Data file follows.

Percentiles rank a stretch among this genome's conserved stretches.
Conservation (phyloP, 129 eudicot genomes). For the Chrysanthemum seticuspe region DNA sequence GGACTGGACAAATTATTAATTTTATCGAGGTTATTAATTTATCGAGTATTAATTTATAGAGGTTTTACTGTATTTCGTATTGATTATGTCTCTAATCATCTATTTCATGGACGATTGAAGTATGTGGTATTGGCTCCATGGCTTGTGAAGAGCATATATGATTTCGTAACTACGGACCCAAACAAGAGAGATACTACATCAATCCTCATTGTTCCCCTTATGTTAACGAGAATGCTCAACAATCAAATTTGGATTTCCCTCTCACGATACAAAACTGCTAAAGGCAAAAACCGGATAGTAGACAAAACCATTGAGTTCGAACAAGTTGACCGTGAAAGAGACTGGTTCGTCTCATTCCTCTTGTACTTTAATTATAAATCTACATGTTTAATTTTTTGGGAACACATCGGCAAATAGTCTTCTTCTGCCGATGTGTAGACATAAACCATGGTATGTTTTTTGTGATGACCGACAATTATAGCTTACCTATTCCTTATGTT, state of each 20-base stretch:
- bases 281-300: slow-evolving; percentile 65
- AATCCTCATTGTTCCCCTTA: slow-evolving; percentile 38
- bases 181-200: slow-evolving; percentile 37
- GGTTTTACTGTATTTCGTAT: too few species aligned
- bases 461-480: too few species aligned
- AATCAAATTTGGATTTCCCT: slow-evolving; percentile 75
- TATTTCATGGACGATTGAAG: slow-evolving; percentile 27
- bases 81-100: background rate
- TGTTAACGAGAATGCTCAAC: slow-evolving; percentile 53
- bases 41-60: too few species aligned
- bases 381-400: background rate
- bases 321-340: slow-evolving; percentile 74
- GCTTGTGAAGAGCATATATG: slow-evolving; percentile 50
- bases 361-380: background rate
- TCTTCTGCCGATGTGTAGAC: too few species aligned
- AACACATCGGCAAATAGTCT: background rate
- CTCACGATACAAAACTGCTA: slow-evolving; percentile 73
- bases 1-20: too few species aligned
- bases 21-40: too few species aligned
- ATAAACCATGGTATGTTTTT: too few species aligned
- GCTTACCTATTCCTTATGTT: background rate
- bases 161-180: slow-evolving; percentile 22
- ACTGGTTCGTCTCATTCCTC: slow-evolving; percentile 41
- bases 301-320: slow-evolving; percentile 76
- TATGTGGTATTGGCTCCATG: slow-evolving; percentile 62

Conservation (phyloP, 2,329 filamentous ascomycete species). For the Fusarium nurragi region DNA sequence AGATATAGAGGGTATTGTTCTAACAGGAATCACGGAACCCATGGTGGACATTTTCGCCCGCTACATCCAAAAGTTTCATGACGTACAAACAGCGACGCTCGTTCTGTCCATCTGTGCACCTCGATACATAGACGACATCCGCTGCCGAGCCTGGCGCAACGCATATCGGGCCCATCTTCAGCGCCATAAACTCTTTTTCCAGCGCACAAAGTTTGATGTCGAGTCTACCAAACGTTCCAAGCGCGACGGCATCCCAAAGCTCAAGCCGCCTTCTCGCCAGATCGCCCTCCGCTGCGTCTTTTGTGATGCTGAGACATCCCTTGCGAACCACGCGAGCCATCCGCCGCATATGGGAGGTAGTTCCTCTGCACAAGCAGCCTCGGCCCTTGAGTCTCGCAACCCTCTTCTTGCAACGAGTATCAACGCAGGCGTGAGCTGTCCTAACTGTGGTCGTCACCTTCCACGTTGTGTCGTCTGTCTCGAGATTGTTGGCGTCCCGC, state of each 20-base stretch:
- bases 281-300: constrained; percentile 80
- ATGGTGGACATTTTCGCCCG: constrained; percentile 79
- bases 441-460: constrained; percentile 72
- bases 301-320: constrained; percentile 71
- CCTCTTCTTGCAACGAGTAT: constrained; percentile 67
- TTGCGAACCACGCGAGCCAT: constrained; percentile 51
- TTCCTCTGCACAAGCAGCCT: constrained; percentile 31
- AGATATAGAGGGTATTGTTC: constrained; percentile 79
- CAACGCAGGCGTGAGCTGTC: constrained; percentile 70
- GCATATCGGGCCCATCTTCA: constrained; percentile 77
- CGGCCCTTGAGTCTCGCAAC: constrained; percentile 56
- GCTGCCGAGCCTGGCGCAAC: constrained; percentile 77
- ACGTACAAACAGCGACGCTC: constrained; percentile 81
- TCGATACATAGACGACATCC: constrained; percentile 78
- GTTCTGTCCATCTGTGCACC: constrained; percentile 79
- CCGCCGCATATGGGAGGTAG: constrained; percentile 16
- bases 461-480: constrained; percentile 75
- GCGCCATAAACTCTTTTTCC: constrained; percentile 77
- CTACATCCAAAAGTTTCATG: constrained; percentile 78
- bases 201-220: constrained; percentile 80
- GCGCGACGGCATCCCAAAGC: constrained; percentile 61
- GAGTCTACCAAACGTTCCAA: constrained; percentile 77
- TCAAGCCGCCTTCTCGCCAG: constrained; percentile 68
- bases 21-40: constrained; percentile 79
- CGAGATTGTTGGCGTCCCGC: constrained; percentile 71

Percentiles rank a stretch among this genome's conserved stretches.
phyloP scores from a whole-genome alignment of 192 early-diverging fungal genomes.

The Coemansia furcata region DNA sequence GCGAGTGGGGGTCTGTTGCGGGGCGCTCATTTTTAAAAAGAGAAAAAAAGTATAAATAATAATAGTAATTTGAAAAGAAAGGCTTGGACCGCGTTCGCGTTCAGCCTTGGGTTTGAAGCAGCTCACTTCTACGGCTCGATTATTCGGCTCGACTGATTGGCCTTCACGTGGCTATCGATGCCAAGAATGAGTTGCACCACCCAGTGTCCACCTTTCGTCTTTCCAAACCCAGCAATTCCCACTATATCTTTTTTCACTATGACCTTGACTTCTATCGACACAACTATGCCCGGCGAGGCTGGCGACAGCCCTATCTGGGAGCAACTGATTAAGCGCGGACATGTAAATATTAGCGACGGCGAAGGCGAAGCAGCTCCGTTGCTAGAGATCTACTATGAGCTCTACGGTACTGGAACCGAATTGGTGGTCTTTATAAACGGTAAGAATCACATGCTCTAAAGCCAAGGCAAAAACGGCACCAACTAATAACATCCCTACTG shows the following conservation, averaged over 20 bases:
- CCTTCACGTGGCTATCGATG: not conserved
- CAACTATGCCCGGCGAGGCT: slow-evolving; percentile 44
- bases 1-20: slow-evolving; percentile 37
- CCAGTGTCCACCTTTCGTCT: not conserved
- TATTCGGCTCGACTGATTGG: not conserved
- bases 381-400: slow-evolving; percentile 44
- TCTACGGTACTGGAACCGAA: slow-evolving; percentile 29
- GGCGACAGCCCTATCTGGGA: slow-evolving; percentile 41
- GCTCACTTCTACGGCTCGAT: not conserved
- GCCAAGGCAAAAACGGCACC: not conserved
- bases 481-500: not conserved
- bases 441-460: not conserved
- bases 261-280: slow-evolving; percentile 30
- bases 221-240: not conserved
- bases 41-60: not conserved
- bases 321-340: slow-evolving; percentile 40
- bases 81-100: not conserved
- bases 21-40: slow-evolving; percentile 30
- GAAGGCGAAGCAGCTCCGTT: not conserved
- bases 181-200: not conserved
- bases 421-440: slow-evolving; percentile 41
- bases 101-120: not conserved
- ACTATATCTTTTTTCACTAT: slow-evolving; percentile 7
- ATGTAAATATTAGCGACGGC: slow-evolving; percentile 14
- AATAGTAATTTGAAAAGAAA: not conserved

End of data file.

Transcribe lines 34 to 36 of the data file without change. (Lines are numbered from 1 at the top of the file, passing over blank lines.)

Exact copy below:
- TTGCGAACCACGCGAGCCAT: constrained; percentile 51
- TTCCTCTGCACAAGCAGCCT: constrained; percentile 31
- AGATATAGAGGGTATTGTTC: constrained; percentile 79